(2)           Decision

In its judgment, the High Court confirmed the four factors which need to be established in order to satisfy the jurisdictional requirements of section 97A CDPA:

(i)            The defendants are service providers

It was clear to the court that the defendants in the case were ISPs, and none of the defendants sought to contend the contrary.

(ii)           The users and/or the operators of the Target Websites infringe copyright

This was the crux of the decision and the court considered the issue in some detail. The key question was whether the operators of the Target Websites communicated works to the public under section 20(2)(b) of the CDPA. The claimants argued that this was the case as the operators actively intervened in order to make the protected works available to their users, a large and indeterminate class of the public, many of whom were in the UK.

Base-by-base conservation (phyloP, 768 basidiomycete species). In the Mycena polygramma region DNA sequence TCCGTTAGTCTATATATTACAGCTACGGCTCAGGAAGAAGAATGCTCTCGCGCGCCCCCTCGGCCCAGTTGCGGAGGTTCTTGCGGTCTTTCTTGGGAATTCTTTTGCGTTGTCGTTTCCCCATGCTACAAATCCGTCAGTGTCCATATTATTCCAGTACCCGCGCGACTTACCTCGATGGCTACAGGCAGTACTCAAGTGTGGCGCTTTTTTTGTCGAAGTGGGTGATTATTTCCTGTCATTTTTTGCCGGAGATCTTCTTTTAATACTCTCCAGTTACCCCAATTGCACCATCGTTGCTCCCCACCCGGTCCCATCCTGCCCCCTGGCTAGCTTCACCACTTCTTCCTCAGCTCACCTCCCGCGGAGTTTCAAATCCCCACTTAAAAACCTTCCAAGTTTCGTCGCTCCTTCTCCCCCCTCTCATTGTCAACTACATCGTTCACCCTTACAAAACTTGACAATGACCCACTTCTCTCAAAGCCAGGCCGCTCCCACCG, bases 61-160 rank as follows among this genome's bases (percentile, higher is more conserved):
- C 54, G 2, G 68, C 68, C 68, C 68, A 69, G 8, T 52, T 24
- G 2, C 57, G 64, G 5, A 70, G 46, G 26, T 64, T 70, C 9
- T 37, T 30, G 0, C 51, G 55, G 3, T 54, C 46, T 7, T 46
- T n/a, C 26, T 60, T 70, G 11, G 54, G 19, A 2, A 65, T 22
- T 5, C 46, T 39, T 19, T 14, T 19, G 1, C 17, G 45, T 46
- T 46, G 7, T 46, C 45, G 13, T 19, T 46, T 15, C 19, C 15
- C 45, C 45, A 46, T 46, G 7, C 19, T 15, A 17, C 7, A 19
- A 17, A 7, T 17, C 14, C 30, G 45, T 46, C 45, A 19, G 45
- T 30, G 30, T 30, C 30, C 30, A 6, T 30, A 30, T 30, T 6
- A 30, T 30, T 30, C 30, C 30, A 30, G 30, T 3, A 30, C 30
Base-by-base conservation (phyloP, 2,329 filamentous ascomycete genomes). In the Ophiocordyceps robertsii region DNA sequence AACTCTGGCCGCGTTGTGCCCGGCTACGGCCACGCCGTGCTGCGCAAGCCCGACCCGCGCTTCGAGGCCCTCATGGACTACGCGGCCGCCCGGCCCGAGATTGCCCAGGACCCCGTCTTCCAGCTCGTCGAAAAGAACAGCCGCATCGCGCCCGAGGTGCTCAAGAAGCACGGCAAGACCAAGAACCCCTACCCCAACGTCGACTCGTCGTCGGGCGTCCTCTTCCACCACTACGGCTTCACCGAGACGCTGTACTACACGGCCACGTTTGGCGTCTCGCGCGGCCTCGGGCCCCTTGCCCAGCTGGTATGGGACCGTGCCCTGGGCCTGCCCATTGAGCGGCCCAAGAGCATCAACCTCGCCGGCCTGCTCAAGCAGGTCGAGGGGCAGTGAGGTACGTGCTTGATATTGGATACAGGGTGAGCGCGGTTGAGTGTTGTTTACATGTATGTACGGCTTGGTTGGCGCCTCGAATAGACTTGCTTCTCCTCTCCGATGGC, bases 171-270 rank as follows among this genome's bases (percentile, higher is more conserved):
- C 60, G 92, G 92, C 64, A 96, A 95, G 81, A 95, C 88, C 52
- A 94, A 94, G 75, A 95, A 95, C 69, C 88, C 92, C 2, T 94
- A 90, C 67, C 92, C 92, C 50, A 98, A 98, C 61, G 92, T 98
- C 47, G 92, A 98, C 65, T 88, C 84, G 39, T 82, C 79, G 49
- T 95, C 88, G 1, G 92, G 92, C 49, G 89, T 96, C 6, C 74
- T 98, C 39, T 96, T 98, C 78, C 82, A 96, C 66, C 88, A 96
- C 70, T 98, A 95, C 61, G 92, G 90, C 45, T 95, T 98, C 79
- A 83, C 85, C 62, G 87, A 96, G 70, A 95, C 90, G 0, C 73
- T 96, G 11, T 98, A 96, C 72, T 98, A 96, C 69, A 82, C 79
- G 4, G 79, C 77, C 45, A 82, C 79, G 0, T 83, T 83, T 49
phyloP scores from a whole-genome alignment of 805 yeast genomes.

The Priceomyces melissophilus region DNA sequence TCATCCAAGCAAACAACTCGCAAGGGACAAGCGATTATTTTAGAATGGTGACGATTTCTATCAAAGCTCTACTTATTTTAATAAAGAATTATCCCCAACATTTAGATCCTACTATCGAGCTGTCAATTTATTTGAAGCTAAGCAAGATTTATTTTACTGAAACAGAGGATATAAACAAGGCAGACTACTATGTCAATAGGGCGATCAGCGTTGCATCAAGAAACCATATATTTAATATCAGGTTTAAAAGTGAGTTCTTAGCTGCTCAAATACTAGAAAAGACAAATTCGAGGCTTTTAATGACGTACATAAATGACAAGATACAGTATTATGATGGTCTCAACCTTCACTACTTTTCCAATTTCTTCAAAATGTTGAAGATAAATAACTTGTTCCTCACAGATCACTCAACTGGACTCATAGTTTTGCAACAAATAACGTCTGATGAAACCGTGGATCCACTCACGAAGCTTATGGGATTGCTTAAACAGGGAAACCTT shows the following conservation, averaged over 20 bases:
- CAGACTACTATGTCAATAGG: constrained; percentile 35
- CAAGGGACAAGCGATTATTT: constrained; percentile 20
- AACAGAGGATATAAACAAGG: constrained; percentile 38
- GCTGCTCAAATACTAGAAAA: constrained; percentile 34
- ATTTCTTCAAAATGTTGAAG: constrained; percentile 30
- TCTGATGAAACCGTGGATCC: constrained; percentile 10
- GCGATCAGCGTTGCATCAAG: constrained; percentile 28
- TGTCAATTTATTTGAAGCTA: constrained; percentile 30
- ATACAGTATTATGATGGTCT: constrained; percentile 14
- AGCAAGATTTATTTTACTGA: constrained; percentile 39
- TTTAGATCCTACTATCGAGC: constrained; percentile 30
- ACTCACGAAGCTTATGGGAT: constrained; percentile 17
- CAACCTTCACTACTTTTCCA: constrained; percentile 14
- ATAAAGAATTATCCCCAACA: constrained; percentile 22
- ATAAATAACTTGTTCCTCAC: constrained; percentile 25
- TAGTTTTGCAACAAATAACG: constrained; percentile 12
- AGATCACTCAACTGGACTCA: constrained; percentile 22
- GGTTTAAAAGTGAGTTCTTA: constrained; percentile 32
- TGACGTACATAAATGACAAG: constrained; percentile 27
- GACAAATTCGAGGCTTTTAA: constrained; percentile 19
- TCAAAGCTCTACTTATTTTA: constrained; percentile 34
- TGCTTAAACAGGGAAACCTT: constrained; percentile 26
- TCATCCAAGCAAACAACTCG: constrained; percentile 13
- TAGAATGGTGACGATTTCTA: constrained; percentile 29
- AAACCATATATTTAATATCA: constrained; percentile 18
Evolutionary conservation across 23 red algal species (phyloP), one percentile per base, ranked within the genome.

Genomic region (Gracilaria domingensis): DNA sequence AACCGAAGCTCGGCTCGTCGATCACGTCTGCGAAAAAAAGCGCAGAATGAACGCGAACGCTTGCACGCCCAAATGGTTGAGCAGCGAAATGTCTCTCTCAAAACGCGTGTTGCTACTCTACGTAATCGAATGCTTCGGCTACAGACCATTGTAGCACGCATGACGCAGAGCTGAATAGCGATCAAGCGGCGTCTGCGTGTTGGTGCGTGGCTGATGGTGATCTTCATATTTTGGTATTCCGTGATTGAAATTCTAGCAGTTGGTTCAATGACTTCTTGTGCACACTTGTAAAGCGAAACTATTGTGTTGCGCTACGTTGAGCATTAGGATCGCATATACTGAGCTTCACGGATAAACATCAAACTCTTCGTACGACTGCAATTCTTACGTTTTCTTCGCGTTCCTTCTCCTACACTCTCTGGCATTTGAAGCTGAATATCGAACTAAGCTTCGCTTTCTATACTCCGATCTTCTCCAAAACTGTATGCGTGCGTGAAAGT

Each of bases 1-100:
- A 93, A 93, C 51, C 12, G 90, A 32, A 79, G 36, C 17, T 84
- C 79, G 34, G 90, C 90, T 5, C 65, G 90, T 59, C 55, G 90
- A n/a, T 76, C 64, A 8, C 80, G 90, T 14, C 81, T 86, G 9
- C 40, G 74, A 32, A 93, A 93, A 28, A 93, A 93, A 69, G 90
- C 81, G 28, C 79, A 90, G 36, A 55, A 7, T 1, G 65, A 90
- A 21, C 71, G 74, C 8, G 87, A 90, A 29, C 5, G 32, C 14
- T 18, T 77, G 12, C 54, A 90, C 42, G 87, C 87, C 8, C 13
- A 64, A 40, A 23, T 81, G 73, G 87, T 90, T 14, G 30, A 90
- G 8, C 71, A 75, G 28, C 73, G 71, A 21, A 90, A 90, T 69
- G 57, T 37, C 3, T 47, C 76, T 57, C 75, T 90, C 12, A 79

The court considered the concept of "communication to the public" by referring to the aforementioned eighteen principles set out in Paramount v BSB 2013. Amongst others, the court highlighted the following three principles:

"(1) "Communication to the public" must be interpreted broadly[6];

(15) Where there is a communication which does not use a different technical means to that of the original communication, it is necessary to show that the communication is to a new public, that is to say, a public which was not considered by the authors concerned when they authorised the original communication[7]; and

(18) Where there is a communication using a different technical means to that of the original communication, it is not necessary to consider whether the communication is to a new public[8]."